Support for insulin degludec use in type 1 diabetes patients prone to nocturnal hypoglycemia
medwireNews: Findings from the HypoDeg trial suggest that insulin degludec is associated with a lower risk for hypoglycemia than insulin glargine U100 among people with type 1 diabetes who are prone to nocturnal severe hypoglycemia.
As outlined at the virtual ADA 80th Scientific Sessions, the phase 4 randomized crossover study included 149 adults with at least one episode of nocturnal severe hypoglycemia – defined as hypoglycemia causing cognitive impairment that required external assistance for recovery. They were randomly assigned to receive basal–bolus therapy with either degludec or glargine U100 as their basal insulin, along with insulin aspart. Participants spent 1 year in each treatment arm, both of which comprised a 3-month run-in period (for insulin dose adjustment and stabilization of treatment) and a 9-month maintenance period.
Presenting author Rikke Agesen (Nordsjællands Hospital, Hillerød, Denmark) said that patients who were treated with insulin degludec had significantly lower rates of symptomatic nocturnal hypoglycemia during the maintenance periods than those given glargine, with a relative rate reduction of 28% for level 1 hypoglycemia (≤3.9 mmol/L; 70 mg/dL) and 37% for level 2 hypoglycemia (≤3.0 mmol/L; 54 mg/dL). Glycated hemoglobin levels were comparable in both groups throughout the study.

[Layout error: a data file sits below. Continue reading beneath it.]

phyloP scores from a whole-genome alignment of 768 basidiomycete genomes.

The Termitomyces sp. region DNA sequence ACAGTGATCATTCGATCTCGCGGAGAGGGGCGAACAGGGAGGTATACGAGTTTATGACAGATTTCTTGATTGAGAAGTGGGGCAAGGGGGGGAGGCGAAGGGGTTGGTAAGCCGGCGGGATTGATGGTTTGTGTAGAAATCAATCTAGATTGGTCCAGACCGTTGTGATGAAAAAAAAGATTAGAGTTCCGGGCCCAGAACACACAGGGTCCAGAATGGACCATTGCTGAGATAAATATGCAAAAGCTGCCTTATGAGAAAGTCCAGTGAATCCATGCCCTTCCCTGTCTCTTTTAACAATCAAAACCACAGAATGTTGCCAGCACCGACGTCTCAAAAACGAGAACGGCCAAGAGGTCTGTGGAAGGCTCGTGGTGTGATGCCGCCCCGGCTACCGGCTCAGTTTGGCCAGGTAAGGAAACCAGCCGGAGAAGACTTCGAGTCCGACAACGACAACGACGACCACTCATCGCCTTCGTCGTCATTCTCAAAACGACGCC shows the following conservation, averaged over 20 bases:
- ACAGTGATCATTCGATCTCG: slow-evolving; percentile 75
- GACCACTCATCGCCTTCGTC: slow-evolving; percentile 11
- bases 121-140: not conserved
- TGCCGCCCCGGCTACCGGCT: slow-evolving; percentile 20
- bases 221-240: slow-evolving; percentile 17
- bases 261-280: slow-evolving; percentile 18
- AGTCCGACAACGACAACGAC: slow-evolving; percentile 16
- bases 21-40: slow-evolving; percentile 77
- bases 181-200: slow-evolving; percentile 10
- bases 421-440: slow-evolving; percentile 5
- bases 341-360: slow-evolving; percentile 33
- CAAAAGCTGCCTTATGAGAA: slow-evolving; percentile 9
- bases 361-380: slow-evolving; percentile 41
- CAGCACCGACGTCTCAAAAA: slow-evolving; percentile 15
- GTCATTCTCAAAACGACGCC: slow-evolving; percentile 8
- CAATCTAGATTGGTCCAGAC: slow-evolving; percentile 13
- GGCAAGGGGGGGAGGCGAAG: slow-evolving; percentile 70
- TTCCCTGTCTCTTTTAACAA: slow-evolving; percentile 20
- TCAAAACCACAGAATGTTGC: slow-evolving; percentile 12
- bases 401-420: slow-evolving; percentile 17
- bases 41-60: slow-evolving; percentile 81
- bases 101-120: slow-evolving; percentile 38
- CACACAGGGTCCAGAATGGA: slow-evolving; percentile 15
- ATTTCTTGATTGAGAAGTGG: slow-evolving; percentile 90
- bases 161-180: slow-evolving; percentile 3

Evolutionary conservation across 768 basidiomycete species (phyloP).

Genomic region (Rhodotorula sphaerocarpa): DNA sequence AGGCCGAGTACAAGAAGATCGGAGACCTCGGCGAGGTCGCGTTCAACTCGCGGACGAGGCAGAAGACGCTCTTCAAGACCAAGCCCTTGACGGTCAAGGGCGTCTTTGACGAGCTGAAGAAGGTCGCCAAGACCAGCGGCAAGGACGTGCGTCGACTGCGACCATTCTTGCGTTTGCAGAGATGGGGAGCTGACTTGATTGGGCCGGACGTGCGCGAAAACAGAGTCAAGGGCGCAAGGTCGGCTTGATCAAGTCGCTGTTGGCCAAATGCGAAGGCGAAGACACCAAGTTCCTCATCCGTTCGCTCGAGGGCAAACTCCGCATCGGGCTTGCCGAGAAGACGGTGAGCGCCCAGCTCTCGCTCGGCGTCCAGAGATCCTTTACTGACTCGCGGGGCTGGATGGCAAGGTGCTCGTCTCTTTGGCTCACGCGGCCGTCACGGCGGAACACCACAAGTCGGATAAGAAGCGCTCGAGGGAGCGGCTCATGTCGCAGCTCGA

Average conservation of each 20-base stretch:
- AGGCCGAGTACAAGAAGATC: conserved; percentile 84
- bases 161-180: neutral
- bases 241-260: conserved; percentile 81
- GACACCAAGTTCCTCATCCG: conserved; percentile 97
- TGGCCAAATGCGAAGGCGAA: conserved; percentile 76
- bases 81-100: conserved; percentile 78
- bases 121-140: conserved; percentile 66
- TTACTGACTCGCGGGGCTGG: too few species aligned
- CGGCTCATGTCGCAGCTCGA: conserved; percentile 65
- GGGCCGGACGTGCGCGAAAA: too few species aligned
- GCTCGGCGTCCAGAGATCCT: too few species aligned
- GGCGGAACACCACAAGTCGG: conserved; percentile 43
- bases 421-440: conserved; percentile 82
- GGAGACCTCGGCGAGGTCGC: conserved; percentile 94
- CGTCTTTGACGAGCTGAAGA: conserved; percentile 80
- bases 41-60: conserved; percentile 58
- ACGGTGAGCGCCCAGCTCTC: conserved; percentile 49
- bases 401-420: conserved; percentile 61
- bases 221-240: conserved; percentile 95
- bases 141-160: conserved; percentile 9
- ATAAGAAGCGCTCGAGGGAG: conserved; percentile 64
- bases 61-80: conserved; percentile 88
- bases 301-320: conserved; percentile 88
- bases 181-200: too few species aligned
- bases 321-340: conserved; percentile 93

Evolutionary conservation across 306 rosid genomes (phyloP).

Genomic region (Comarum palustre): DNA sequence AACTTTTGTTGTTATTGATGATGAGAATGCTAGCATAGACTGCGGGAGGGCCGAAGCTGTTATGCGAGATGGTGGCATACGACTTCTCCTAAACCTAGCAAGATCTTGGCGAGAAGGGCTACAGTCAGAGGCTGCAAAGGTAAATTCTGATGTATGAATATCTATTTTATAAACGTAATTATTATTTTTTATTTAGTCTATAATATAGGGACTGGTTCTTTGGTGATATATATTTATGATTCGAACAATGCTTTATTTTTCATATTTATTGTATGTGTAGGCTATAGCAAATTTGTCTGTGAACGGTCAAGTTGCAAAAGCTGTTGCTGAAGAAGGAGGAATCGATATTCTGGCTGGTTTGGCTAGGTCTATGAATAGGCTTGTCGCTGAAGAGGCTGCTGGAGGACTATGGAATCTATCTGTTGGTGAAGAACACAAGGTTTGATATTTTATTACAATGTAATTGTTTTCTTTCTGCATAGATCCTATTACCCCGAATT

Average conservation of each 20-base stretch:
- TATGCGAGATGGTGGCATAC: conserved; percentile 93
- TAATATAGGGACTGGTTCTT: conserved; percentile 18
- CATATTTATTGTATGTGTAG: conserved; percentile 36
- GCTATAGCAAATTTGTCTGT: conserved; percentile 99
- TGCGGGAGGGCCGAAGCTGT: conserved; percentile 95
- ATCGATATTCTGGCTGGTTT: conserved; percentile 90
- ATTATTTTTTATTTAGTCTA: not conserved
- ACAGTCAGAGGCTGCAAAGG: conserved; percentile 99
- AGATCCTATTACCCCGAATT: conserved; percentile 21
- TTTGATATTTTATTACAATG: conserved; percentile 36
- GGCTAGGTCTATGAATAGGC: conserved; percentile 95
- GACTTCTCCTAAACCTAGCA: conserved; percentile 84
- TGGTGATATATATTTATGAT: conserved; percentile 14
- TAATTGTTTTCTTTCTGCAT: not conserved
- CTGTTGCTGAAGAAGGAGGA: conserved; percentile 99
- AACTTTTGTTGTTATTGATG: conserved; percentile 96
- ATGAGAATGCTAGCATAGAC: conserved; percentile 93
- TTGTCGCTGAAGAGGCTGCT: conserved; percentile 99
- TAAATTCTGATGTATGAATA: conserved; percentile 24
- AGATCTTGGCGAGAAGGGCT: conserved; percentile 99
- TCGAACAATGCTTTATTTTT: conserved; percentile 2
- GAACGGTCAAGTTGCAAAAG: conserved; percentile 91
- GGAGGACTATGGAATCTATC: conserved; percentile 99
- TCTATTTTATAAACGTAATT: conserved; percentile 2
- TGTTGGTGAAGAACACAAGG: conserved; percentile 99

Rates of 24-hour severe hypoglycemia were also significantly lower in the degludec group, at an average of 0.5 events/year compared with 0.9 events/year in the glargine group, resulting in a relative rate reduction of 35%. Agesen said that the number needed to treat to avoid one episode of 24-hour severe hypoglycemia in 1 year was approximately three patients.
And she noted that the risk reduction was “mainly explained by a reduction in nocturnal severe hypoglycemia.” Severe hypoglycemia events occurred predominantly during the evening and overnight when participants were using glargine, but were more evenly distributed when they were using degludec.
The main findings of the HypoDeg trial were supported by a substudy involving 89 participants who used continuous glucose monitoring (CGM).
Julie Brøsen, also from Nordsjællands Hospital, reported that rates of CGM-measured nocturnal nonsevere, nocturnal asymptomatic, daytime nonsevere, and daytime symptomatic hypoglycemia were significantly lower among patients treated with degludec versus glargine. Rates of nocturnal symptomatic and daytime asymptomatic hypoglycemia were comparable in the two groups, however.
The investigators also found that insulin degludec significantly reduced glycemic variability as measured by CGM, both over 24 hours and overnight, but not during the daytime.
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